Pattern Jury Instruction 12:12, which provides that,
"[i]n order to recover, the plaintiff must prove by a
preponderance of the evidence that the defendant made the
statement with actual knowledge that the statement was false,
coupled with the intent to deceive another person by means of
the statement." MPJI-Cv 12:12 (4th ed., 2013 Supp.). On
the other hand, Seley-Radtke argued that the pattern jury
instruction should be "modified" to use language
that the standard of proof is clear and convincing evidence,
not a preponderance of the evidence. The circuit court agreed
with Seley-Radtke and determined that the applicable standard
of proof to overcome the conditional privilege was clear and
convincing evidence. The circuit court stated:
[T]he cases that have been cited so far, and I've
reviewed them . . . I have yet to find in any of the cases
that have been cited in this court this morning and handed to
the court, plus other cases I've read where there's a
suggestion that the privilege is defeated by a preponderance
of the evidence. I just haven't seen it. . . . So, . . .
the instruction is gonna be by clear and convincing evidence.
circuit court instructed the jury as follows: "In order
to recover, the Plaintiff must prove by clear and convincing
evidence that the Defendant made the statements with actual
knowledge that the statement was false, coupled with the
intent to deceive another person by means of the
9, 2014, the jury found in favor of Seley-Radtke. Hosmane
noted a timely appeal to the Court of Special Appeals. On
February 24, 2016, in a reported opinion, the Court of
Special Appeals reversed the circuit court's judgment and
remanded the case for a new trial. See Hosmane v.
Seley-Radtke, 227 Md.App. 11, 16, 132 A.3d 348, 351
(2016). The Court of Special Appeals held that the circuit
court "erred in instructing the jury that the [standard]
of proof in overcoming the conditional privilege was clear
and convincing evidence rather than by a preponderance of the
evidence[.]" Id. at 16, 123 A.3d at 351. The
Court of Special Appeals explained:
Recognizing that malice means different things in different
context, the Court [of Appeals has] adopted a "uniform
standard" or definition of malice applicable to
determining abuse of a conditional privilege and required the
same to establish punitive damages. This did not change or
elevate the burden of proof in common law defamation required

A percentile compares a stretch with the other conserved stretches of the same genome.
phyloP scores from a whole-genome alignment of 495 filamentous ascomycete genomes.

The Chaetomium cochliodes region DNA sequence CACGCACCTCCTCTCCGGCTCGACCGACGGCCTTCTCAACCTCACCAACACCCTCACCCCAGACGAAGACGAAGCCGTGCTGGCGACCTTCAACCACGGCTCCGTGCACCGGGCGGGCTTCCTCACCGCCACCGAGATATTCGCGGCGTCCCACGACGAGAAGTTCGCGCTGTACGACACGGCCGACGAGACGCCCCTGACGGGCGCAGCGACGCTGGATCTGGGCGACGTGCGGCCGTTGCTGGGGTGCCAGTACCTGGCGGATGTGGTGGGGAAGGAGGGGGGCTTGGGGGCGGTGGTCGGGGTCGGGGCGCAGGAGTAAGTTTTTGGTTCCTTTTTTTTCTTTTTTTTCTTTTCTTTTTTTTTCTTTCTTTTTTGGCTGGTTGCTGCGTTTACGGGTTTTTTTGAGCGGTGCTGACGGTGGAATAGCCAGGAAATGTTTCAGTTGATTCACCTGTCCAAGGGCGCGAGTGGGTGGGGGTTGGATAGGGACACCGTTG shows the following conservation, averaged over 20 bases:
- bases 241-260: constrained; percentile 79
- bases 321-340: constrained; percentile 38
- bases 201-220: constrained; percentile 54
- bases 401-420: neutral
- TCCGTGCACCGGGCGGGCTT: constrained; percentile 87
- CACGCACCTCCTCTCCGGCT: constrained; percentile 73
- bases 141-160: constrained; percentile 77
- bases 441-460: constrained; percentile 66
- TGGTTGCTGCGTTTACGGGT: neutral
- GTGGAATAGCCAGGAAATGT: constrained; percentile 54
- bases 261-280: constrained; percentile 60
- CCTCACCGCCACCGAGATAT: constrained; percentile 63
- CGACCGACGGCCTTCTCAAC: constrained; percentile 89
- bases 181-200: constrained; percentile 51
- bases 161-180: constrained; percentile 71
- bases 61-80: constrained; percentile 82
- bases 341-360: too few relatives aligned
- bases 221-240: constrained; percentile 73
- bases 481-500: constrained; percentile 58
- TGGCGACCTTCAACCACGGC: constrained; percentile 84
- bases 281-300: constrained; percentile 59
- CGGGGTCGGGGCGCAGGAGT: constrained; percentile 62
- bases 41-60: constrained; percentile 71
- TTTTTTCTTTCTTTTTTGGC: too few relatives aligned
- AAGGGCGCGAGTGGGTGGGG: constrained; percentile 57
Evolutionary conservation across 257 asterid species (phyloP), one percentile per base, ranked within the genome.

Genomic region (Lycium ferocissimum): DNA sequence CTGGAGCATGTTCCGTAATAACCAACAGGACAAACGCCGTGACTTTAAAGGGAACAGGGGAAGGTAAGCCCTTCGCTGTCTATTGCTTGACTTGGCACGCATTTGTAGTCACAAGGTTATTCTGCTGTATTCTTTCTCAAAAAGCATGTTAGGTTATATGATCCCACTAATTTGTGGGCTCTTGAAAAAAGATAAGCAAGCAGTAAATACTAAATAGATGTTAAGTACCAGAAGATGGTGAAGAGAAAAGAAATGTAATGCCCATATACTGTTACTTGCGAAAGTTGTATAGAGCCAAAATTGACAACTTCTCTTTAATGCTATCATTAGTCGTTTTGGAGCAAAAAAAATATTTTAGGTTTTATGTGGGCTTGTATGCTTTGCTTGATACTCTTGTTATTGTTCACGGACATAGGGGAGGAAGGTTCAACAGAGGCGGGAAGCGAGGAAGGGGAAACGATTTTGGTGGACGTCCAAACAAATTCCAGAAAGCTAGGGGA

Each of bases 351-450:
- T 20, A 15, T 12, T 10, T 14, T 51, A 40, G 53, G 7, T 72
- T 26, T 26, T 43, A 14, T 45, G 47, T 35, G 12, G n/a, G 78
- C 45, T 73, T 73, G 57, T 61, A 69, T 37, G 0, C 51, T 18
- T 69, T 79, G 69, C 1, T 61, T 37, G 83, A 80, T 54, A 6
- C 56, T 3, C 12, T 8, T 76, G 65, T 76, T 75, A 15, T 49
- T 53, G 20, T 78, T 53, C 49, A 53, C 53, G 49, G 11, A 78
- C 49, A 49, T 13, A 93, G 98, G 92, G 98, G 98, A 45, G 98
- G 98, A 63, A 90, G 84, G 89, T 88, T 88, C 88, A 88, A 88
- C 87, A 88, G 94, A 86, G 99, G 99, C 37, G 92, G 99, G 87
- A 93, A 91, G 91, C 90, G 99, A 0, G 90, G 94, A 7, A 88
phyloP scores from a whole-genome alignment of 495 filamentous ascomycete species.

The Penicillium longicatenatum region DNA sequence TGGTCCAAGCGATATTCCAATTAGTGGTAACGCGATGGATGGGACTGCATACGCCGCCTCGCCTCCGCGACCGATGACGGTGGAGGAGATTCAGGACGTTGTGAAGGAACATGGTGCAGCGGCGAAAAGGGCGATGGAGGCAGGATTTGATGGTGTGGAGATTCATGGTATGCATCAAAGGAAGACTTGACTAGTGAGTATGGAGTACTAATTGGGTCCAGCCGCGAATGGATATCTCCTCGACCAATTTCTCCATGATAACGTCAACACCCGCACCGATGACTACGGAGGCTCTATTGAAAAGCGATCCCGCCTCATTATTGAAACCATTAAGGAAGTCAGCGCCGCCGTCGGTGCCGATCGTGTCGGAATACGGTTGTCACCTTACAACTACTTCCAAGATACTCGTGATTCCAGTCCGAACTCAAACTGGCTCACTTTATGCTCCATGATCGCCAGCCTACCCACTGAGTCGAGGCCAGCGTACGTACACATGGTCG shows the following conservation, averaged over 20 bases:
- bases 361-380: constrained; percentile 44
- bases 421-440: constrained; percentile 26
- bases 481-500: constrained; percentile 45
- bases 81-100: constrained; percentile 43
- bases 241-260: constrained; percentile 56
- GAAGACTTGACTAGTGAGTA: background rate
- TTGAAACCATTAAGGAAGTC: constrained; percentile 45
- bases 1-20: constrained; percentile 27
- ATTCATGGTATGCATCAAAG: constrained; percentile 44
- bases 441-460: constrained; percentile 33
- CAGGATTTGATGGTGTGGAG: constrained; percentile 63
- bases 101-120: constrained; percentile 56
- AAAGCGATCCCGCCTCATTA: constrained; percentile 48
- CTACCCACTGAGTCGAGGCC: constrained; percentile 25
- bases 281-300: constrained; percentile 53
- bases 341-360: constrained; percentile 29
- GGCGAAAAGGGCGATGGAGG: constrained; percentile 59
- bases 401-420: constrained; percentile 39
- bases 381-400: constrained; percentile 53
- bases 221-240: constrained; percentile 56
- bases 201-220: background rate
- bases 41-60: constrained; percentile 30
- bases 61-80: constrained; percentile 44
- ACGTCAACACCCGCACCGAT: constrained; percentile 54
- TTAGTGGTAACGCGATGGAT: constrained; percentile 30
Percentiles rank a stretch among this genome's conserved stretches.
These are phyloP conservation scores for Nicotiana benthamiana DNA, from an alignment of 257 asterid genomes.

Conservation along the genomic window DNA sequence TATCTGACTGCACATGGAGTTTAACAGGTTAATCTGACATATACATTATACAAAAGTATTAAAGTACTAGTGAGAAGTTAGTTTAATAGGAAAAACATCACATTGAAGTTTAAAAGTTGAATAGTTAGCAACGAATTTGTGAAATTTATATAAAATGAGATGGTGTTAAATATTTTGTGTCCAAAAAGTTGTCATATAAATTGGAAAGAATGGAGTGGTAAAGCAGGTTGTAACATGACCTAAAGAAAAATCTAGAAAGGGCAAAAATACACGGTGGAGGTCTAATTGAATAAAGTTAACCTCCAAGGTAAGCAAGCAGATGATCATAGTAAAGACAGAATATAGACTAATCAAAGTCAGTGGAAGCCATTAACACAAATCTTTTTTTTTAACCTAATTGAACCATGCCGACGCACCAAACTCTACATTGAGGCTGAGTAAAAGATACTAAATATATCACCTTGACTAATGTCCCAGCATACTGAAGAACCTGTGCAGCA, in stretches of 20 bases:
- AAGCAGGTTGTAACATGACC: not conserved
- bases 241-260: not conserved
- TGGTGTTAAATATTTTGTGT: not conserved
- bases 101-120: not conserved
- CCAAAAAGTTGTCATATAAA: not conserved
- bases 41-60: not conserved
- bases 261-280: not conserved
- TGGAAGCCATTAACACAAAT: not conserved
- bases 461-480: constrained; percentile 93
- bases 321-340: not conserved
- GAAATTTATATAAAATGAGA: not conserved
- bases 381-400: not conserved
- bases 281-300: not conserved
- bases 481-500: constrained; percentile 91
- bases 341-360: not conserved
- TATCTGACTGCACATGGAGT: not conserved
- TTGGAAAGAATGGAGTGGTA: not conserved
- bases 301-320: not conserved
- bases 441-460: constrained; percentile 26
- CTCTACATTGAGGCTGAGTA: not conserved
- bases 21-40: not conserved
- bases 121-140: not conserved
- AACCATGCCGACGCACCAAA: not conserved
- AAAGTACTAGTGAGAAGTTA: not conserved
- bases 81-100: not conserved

to overcome the conditional privilege. No where [sic] did the
Court of Appeals say that plaintiffs in a common law
defamation action, involving private individuals, not
implicating the First Amendment, were entitled to higher
protection and hence the higher burden of proof. . . . We
hold that in common law tort defamation involving only
private individuals, the burden of persuasion a plaintiff
must satisfy to overcome the conditional privilege is
preponderance of the evidence, while in First Amendment cases
it is clear and convincing evidence.
Id. at 27-28, 132 A.3d at 358 (citations omitted).
Thus, the Court of Special Appeals remanded the case to the
circuit court for a new trial. Id. at 16, 123 A.3d
opinion, "[f]or the guidance of the [circuit] court on
retrial, " the Court of Special Appeals addressed two
evidentiary issues raised by Hosmane. Id. at 16, 29,
123 A.3d at 351, 359. Specifically, the Court of Special
Appeals addressed the circuit court's decision not to
redact part of an e-mail written by Seley-Radtke that was
admitted into evidence that referenced "potential new
charges" and "harassing emails, " and the
circuit court's decision to admit Shukla's testimony
concerning the settlement agreement. Id. at 29-31,
132 A.3d at 359-60. The Court of Special Appeals determined
that the two sentences in Seley-Radtke's e-mail and
Shukla's testimony about the settlement agreement were
not relevant, were "highly prejudicial[, ]" and
could have led the jury to believe that Hosmane "was a
sex abuser who paid money to resolve such a claim, that he
was the subject of unrelated charges and was sending
harassing emails." Id. at 32, 132 A.3d at 361.
filed a petition for a writ of certiorari, which
this Court granted on May 20, 2016. Seley-Radtke v.
Hosmane, 448 Md. 29, 136 A.3d 816 (2016).
simply, Seley-Radtke contends that clear and convincing
evidence is the proper standard of proof to overcome a common
law conditional privilege in a purely private defamation